Deterministic Finite-State Machine (or Deterministic Finite Automaton)

Deterministic Finite-State Machine (or Deterministic Finite Automaton)
A DFA is a 5-tuple, (S, Σ, T, s, A), consisting of:
S: a finite set of states
Σ: a finite set of symbols called the alphabet
T: a transition function (T : S × Σ → S)
s: a start state (s  S)
A: a set of accept states (A  S)
Let M be a DFA such that M = (S, Σ, T, s, A), and X = x0x1 ... xn be a string over
the alphabet Σ. M accepts the string X if a sequence of states, r0,r1, ..., rn,
exists in S with the following conditions:
1. r0 = s
2. ri+1 = T(ri, xi), for i = 0, ..., n-1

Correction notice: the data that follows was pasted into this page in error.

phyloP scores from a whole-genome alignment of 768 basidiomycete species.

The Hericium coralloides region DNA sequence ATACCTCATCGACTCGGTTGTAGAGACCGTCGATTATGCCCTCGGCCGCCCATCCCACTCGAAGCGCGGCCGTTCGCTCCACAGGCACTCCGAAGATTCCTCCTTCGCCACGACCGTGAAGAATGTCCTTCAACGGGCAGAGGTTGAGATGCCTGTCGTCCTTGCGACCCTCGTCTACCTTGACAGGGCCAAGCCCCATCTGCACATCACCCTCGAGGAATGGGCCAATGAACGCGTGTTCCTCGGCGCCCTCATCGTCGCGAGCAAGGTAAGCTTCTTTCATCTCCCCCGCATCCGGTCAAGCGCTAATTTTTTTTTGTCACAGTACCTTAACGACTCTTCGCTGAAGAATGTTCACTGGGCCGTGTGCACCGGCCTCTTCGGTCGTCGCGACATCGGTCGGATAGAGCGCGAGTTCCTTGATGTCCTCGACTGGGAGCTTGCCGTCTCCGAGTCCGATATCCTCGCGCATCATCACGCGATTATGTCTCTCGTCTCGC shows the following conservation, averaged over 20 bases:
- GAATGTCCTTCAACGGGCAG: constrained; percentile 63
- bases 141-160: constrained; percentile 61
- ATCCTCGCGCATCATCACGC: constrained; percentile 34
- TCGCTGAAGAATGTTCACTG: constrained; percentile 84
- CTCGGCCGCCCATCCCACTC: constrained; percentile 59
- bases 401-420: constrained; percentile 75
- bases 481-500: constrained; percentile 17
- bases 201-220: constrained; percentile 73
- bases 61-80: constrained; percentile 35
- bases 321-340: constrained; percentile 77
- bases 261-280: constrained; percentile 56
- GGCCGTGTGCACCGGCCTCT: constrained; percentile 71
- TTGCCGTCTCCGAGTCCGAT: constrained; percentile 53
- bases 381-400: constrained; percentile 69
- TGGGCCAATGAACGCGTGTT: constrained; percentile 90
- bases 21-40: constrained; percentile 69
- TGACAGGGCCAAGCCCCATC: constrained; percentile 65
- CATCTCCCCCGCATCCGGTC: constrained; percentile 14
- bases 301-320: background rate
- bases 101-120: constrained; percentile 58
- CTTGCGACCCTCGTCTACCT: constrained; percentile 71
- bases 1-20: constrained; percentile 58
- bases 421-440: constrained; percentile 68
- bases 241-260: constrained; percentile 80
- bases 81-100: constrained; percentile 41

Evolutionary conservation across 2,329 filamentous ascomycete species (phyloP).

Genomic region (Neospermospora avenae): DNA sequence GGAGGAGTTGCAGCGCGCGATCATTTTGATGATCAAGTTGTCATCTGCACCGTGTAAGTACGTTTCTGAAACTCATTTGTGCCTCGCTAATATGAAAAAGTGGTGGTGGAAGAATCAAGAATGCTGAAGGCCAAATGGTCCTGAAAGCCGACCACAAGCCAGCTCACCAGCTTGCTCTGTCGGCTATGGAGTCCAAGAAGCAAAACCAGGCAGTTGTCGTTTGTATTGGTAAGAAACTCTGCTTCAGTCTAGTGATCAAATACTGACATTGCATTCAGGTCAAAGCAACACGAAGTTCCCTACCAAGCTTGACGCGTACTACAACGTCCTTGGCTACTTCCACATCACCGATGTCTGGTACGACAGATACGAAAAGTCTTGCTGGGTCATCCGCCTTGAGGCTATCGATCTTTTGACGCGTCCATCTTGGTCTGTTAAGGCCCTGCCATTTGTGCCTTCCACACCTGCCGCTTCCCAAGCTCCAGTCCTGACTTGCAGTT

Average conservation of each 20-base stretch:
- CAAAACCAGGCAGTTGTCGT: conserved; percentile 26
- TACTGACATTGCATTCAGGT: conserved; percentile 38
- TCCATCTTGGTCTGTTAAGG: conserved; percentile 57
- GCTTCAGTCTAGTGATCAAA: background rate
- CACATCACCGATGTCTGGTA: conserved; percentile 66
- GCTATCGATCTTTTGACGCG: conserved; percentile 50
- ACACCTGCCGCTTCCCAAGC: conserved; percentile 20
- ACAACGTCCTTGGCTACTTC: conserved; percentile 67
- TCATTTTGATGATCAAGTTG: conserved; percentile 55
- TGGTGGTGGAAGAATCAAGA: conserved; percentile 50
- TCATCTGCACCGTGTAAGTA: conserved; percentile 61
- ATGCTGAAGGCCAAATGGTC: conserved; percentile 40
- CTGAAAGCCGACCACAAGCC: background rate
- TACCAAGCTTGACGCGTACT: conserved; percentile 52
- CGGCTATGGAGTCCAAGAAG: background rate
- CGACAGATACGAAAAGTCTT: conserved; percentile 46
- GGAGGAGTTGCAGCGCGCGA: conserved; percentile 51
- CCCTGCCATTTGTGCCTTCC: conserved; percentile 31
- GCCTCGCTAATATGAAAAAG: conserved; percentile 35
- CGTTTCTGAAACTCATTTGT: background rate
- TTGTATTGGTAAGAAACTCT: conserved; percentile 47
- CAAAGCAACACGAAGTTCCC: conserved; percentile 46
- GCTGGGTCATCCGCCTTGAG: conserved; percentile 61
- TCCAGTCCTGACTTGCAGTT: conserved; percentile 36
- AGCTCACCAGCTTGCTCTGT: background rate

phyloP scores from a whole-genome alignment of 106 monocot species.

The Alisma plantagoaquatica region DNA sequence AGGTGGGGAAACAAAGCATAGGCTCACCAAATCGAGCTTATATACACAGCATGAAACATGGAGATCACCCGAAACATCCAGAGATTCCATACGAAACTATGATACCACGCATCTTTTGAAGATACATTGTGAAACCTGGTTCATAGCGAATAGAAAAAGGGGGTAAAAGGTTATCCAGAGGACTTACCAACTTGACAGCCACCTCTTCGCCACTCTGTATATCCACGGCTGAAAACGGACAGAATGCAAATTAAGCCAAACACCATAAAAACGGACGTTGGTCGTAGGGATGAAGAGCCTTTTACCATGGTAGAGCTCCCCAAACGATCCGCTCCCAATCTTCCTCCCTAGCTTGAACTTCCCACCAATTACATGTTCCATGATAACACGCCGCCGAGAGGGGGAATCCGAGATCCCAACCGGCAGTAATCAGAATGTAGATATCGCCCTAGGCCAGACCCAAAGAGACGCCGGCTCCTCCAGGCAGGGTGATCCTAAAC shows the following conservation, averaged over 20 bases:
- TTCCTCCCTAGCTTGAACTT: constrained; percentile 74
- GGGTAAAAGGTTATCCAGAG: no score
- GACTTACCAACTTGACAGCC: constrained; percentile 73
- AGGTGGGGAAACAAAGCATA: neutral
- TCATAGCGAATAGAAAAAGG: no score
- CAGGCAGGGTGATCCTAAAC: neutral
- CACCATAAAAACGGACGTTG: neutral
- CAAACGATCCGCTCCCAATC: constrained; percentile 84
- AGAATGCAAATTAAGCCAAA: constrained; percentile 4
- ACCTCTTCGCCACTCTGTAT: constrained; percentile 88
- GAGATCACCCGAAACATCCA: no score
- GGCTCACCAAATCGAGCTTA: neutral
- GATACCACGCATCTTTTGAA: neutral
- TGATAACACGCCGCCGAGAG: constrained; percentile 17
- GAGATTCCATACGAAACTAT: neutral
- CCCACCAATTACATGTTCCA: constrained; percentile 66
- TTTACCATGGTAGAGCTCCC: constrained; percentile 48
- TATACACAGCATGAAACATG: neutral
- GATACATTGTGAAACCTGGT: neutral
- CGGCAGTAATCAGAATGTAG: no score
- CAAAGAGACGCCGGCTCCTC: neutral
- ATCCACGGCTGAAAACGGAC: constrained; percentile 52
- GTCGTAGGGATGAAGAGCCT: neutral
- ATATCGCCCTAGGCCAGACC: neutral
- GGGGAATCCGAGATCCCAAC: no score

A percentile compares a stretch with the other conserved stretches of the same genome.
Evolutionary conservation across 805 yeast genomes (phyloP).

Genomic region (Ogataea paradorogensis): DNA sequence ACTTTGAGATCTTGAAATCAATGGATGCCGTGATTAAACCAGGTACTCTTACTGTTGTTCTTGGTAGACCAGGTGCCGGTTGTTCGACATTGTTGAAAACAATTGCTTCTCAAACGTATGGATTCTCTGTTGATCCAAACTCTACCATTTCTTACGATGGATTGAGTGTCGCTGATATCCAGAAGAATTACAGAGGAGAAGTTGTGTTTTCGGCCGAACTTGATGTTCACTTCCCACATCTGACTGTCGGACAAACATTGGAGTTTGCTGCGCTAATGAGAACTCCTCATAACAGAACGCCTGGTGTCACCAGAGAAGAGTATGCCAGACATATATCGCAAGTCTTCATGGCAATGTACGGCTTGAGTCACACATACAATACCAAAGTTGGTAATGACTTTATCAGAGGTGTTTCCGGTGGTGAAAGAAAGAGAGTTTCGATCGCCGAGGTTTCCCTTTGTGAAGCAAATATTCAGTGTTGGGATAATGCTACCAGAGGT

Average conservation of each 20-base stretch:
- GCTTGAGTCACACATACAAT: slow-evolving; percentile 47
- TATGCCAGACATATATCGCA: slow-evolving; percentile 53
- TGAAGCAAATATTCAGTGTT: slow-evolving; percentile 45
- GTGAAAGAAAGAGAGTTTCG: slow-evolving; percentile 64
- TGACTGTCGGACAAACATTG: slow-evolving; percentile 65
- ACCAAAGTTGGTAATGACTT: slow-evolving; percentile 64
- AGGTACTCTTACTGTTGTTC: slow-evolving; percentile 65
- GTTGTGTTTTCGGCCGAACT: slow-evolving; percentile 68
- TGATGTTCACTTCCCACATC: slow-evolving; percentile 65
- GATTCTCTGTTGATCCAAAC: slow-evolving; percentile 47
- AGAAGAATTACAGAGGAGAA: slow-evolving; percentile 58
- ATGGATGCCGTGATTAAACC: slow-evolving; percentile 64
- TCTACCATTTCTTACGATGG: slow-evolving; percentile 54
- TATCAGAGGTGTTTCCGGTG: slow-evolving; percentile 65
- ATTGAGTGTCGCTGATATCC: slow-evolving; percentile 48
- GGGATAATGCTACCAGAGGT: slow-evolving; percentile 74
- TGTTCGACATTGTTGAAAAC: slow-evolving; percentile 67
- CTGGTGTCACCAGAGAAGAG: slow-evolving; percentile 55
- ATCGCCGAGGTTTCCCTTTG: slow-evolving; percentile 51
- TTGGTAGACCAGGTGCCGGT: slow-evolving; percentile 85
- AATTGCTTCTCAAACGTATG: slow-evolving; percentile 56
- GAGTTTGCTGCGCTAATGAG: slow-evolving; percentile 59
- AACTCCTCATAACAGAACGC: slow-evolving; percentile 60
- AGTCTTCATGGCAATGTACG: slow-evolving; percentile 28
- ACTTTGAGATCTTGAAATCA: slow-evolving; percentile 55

3. rn  A.
Every Regular Expression can be
Recognized by some DFA
Regular expressions consist of constants and operators that denote sets of
strings and operations over these sets, respectively.
Given a finite alphabet Σ the following constants are defined:
– (empty set) ∅
– (empty string) ε
– (literal character) a in Σ
The following operations are defined:
– concatenation
– alternation: a|b
– Replication: R*
– Wildcard: . (exactly one occurrence)
Classical Limitation of DFA
no DFA can recognize is bracket language,
that is language that consists of properly
paired brackets, such as (()()).
More formally the language consisting of
strings of the form anbn — some finite
number of a's, followed by an equal
number of b's. It can be shown that no
DFA can have enough states to recognize
such a language.